Wayland was a long time vocal advocate for libraries His donation to the town of Wayland, Massachusetts, in 1851 for the establishment of a public library was the catalyst for legislation in Massachusetts allowing towns to establish libraries

Published workedit

Besides several volumes of sermons and addresses and the volumes already mentioned, he published:

  • Elements of Moral Science 1835, repeatedly revised and translated into foreign languages
  • Elements of Political Economy 1837, in which he advocated free trade
  • The Limitations of Human Responsibility 1838
  • Domestic Slavery Considered as a Scriptural Institution 1845 a debate with Rev Richard Fuller of South Carolina
  • Memoirs of Harriet Ware 1850
  • Memoirs of Adoniram Judson 1853
  • Elements of Intellectual Philosophy 1854
  • Notes on the Principles and Practices of Baptist Churches 1857
  • Letters on the Ministry of the Gospel 1863
  • a brief Memoir of Thomas Chalmers 186456

Legacyedit

The town of Wayland, Massachusetts was named in his honor Wayland Seminary in Washington DC, a predecessor of Virginia Union University was named for him The Wayland Day lectures at Keio University in Tokyo, Japan, were named in honor of Wayland, whose writings had a lasting effect on the founder of the oldest university in Japan6

Prominent sonedit

His son Francis Wayland III 1826-1904 was lieutenant-governor of Connecticut from 1869-1870, and became a professor and Dean of the Yale Law School

Referencesedit

  1. ^ Hovey, Alvah, Historical Address Delivered at the Fiftieth Anniversary of the Newton Theological Institution, June 8, 1875 Boston, 1875, p 9
  2. ^ The Life and Sufferings of Leonard Black, a Fugitive from Slavery Written by Himself New Bedford: Benjamin Lindsey, 1847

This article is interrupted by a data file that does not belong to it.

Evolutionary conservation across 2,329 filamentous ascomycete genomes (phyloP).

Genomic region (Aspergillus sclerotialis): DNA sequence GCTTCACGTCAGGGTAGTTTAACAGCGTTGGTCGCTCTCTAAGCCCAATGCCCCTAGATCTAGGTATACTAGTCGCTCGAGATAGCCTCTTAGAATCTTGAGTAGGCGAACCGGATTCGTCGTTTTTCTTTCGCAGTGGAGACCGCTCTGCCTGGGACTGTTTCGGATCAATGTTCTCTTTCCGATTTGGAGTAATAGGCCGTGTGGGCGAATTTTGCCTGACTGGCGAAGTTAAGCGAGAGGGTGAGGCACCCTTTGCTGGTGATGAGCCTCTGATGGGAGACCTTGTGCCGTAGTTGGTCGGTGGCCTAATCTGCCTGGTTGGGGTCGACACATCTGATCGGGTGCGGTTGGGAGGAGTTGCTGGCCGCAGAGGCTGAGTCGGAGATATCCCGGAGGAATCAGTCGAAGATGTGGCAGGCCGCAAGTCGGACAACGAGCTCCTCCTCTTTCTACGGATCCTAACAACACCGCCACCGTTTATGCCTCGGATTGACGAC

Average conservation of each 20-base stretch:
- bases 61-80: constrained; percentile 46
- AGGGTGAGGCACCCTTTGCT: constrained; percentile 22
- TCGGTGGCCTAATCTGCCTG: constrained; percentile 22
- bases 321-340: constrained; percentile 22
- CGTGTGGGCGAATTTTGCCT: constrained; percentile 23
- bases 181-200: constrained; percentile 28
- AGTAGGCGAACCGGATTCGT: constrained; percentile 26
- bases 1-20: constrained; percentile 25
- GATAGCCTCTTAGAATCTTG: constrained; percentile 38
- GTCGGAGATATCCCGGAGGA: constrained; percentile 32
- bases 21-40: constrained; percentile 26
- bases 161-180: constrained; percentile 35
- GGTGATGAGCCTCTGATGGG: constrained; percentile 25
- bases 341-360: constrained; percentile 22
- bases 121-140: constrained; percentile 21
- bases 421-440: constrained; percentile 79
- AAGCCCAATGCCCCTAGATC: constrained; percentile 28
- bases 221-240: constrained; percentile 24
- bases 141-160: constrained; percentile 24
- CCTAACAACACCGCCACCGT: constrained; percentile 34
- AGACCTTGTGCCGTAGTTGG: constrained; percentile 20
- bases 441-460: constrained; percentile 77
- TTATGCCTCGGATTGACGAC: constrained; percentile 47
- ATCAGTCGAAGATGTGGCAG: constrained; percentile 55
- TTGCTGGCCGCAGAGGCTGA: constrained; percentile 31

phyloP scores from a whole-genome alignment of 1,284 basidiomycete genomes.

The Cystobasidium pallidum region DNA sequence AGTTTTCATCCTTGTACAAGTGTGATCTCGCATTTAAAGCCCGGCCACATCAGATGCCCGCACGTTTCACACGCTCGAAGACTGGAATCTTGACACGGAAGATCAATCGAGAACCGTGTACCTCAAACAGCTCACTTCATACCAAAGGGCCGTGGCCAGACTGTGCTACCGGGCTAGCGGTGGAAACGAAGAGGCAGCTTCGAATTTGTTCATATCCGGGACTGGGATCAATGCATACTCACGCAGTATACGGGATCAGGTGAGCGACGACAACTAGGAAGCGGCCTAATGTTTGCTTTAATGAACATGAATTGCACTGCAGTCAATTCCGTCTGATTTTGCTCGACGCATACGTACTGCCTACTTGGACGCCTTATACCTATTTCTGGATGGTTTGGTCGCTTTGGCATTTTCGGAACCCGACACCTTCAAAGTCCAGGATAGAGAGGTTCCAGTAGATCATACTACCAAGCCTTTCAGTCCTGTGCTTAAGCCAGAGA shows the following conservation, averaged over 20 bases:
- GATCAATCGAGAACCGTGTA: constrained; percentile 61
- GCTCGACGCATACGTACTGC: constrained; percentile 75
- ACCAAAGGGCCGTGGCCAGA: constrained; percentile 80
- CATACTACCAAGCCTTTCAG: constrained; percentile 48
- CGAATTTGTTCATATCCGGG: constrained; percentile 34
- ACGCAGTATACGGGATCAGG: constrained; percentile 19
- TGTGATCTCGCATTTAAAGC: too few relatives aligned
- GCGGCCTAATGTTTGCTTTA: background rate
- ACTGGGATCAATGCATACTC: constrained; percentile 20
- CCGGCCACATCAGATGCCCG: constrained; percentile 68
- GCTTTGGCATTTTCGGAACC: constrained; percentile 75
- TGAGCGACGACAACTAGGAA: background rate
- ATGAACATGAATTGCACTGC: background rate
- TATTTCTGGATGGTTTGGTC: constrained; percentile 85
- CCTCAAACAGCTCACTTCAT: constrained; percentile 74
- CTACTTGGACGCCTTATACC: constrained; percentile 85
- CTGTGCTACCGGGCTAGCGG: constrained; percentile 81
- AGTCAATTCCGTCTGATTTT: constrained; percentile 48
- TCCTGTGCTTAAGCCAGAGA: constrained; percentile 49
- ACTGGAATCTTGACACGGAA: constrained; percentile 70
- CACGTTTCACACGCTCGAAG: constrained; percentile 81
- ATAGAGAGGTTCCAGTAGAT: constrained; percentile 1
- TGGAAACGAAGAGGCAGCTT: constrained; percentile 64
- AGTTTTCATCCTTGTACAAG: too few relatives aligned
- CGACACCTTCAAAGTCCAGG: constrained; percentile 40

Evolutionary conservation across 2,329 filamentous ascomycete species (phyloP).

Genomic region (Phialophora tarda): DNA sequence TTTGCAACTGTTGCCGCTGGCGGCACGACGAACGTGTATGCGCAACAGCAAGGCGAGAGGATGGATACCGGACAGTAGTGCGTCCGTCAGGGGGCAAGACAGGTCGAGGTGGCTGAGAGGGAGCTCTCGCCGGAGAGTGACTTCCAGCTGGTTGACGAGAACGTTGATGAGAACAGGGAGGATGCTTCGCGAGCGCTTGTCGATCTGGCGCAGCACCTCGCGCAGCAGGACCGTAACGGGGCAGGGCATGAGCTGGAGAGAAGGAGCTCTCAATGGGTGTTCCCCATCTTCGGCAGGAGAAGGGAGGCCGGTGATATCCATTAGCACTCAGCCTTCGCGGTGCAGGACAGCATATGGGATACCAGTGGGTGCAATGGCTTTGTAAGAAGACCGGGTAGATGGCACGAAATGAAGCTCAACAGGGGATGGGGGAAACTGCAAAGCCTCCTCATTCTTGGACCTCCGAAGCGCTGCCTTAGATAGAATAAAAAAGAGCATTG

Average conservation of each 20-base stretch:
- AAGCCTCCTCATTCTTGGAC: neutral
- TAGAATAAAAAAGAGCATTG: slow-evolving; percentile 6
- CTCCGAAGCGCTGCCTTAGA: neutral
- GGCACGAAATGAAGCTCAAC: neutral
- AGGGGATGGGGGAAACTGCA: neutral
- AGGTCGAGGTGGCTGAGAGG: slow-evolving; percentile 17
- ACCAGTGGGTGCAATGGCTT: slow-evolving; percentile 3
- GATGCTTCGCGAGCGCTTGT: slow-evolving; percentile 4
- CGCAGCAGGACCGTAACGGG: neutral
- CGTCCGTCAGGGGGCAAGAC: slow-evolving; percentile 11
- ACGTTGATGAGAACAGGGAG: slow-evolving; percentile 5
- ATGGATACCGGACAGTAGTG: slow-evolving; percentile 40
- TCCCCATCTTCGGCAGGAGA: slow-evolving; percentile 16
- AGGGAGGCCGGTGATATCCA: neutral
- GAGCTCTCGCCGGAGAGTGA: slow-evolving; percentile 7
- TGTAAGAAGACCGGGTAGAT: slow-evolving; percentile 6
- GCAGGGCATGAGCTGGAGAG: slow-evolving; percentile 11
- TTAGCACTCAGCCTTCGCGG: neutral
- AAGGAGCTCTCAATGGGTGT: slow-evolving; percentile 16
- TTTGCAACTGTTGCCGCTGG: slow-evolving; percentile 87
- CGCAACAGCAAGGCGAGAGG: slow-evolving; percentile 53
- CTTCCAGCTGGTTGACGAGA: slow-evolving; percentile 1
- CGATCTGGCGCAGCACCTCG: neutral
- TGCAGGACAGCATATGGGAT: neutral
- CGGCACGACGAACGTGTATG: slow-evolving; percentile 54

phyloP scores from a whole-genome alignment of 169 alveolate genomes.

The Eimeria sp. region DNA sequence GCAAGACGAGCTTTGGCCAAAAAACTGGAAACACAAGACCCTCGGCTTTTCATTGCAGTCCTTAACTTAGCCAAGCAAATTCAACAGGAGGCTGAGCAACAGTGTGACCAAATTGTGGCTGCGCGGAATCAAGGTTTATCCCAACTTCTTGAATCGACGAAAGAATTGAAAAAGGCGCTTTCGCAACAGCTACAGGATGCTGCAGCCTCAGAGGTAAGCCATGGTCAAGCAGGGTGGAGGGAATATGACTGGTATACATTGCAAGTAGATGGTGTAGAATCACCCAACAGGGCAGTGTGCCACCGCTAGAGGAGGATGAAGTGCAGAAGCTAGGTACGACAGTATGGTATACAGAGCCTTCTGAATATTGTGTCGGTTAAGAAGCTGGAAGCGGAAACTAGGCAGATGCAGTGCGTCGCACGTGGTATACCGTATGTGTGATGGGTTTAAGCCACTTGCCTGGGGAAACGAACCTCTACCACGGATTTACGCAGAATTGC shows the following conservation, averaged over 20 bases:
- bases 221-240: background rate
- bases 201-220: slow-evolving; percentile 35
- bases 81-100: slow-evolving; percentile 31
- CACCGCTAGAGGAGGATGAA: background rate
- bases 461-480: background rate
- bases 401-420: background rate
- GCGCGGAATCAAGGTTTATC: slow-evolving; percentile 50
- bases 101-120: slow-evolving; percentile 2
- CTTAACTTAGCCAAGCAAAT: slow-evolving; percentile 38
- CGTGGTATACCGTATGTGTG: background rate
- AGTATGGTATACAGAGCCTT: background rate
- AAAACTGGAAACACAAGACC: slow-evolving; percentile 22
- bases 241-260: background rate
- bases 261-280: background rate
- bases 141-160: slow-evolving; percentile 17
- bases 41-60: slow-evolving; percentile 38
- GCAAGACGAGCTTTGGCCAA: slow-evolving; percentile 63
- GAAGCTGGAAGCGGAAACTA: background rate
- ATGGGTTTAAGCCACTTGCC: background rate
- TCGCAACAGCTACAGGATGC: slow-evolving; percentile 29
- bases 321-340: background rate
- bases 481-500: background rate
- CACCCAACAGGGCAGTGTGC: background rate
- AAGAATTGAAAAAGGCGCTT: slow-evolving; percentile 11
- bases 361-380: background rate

3. ^ a b McLoughlin, William G 1986 Rhode Island: A History New York: WW Norton & Company p 144 ISBN 0393302717  |access-date= requires |url= help
  4. ^ American Antiquarian Society Members Directory
  5. ^ The Life and Labors of Francis Wayland 2 vols, New York, 1867 by his sons Francis and Heman Lincoln; the shorter sketch Boston, 1891 by James O Murray in the "American Religious Leaders" series; and an article by GC Verplanck in vol xiv of the American Journal of Education
  6. ^ a b "BAPTIST BROWN AND NINETEENTH CENTURY EDUCATION" Exhibits @ Brown University Library Brown University Retrieved 12 May 2012 
Attribution
  •  This article incorporates text from a publication now in the public domain: Chisholm, Hugh, ed 1911 "Wayland, Francis" Encyclopædia Britannica 28 11th ed Cambridge University Press 

External linksedit

  • United States portal
  • New York City portal
  • New York portal
  • Rhode Island portal
  • Francis Wayland at Find a Grave
  • "Francis Wayland: Preacher-Economist" by Laurence Vance Misesorg 8 February 2007
  • Francis Wayland, The Elements of Moral Science, 1835, 1856 ed
  • Francis Wayland, The elements of political economy , 1837
  • Wayland, Francis Encyclopedia Brunoniana
Academic offices
Preceded by
Asa Messer
President of Brown University
1827–1855
Succeeded by
Barnas Sears